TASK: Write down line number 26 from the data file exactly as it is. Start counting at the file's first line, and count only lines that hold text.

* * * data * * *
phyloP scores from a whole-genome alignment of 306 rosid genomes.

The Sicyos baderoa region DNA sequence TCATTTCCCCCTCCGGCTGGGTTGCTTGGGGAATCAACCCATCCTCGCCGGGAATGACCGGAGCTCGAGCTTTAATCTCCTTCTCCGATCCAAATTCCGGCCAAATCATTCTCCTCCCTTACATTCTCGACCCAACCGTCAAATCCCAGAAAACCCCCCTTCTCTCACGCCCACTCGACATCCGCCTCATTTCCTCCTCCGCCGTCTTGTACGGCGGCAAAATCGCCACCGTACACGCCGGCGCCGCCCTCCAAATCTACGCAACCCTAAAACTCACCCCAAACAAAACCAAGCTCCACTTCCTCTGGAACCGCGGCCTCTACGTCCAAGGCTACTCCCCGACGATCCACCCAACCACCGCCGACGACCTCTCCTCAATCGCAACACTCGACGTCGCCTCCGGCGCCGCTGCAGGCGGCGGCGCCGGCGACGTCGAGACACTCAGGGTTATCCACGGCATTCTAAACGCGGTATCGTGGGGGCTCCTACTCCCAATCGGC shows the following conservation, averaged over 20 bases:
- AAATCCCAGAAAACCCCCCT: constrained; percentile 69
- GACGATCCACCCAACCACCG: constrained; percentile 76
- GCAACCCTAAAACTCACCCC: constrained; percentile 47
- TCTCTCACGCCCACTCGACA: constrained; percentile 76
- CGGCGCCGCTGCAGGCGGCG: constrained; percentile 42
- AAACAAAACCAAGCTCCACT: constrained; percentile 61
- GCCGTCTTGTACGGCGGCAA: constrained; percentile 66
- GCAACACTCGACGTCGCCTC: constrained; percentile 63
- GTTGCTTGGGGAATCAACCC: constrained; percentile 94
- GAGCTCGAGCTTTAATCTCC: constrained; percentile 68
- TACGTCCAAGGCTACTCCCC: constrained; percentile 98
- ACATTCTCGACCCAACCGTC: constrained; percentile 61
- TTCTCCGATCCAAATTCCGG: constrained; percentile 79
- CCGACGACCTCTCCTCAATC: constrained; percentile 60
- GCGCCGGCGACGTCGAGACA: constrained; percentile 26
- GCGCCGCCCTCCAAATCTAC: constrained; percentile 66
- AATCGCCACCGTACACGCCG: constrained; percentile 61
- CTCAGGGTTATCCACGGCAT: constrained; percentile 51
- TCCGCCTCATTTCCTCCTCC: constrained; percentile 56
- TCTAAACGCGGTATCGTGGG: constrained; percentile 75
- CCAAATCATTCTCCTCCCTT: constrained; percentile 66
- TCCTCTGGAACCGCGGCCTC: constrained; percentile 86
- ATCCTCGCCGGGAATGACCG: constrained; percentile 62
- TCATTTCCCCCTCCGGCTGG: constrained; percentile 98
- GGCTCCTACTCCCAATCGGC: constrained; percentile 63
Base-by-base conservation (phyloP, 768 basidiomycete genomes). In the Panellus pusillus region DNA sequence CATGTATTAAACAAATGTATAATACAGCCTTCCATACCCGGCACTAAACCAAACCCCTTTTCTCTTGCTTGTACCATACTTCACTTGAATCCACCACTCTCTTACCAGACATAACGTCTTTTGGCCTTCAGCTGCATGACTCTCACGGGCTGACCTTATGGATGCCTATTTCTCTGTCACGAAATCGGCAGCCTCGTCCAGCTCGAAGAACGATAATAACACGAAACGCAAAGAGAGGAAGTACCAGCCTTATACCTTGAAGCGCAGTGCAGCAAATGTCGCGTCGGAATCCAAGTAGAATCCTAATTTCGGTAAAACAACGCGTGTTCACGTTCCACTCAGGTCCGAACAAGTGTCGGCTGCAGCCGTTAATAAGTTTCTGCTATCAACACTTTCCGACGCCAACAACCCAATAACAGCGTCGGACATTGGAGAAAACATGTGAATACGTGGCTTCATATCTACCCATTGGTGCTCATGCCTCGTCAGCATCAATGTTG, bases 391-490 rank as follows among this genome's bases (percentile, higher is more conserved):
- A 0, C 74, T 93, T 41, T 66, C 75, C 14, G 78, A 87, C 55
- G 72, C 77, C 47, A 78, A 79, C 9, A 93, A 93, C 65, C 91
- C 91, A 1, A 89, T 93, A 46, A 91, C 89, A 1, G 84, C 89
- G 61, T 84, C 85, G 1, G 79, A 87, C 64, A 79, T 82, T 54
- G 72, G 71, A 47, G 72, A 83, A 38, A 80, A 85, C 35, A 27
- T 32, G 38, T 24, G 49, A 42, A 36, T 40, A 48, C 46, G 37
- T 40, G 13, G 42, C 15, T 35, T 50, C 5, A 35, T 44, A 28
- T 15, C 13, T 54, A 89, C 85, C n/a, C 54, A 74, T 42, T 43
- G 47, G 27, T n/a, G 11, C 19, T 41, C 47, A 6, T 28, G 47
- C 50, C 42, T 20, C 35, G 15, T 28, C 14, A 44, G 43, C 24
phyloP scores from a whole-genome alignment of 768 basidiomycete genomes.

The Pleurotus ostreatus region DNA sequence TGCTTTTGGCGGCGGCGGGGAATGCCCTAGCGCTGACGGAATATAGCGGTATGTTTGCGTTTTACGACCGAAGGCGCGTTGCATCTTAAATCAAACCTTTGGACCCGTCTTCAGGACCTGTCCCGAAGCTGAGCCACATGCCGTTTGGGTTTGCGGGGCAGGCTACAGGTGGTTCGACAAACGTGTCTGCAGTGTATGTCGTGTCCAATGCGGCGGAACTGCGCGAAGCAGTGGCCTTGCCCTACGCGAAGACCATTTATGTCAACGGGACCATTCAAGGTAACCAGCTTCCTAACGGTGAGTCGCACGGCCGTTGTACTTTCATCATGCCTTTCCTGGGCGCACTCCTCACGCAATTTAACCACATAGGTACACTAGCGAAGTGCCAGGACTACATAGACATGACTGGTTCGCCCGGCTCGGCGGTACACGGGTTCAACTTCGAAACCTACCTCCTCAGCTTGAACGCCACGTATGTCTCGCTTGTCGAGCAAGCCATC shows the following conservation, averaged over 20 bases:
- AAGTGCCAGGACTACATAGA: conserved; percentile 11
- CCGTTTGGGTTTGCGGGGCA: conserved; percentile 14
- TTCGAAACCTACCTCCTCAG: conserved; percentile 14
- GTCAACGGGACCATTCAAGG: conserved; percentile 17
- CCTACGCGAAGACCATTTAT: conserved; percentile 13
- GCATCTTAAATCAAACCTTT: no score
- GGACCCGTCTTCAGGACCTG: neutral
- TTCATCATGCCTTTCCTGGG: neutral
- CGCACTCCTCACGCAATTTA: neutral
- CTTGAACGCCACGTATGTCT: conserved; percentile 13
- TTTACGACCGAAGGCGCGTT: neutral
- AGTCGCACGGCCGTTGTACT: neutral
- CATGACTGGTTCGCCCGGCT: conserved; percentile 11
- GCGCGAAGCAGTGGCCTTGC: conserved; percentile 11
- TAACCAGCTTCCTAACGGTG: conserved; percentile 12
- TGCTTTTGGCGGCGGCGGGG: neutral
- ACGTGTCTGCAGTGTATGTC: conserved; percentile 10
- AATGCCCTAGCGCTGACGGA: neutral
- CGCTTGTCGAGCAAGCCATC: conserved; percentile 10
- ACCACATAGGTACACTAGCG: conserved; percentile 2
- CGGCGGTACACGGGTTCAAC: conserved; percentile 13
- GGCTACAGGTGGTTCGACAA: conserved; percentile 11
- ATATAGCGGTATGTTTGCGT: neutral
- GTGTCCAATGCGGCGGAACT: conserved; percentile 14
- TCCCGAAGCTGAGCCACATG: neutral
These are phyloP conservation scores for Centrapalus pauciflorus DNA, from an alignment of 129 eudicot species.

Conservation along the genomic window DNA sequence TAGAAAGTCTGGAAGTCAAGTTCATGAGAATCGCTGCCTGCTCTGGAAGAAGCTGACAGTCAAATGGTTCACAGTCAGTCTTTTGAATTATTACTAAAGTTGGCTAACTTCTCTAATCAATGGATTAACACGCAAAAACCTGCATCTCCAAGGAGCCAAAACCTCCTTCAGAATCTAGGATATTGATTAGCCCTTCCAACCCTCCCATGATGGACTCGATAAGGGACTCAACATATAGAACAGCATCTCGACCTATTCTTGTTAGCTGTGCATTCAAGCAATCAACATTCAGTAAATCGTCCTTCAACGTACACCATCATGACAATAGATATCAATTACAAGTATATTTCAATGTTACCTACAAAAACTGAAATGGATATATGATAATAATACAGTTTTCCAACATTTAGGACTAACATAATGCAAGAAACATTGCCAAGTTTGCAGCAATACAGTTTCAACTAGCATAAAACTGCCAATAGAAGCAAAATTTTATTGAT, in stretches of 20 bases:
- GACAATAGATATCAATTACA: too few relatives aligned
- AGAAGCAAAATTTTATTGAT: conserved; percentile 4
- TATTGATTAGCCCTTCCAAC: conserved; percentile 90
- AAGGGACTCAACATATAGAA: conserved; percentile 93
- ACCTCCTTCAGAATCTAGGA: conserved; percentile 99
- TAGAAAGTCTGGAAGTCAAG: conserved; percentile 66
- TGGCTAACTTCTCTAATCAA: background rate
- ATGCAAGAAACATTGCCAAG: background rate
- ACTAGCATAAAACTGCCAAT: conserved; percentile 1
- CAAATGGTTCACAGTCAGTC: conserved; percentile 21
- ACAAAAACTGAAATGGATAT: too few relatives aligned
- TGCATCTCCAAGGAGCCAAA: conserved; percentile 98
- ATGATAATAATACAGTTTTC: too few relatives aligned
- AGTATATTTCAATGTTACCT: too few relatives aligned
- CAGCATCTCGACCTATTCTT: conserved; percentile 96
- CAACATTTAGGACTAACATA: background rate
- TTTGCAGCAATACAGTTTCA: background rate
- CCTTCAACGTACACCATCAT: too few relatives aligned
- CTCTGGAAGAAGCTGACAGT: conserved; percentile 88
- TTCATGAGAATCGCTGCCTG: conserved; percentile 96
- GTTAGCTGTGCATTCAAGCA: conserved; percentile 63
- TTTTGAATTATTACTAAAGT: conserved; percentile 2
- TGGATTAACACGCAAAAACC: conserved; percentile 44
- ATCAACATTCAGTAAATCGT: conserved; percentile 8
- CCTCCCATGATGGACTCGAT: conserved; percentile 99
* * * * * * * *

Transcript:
- TCATTTCCCCCTCCGGCTGG: constrained; percentile 98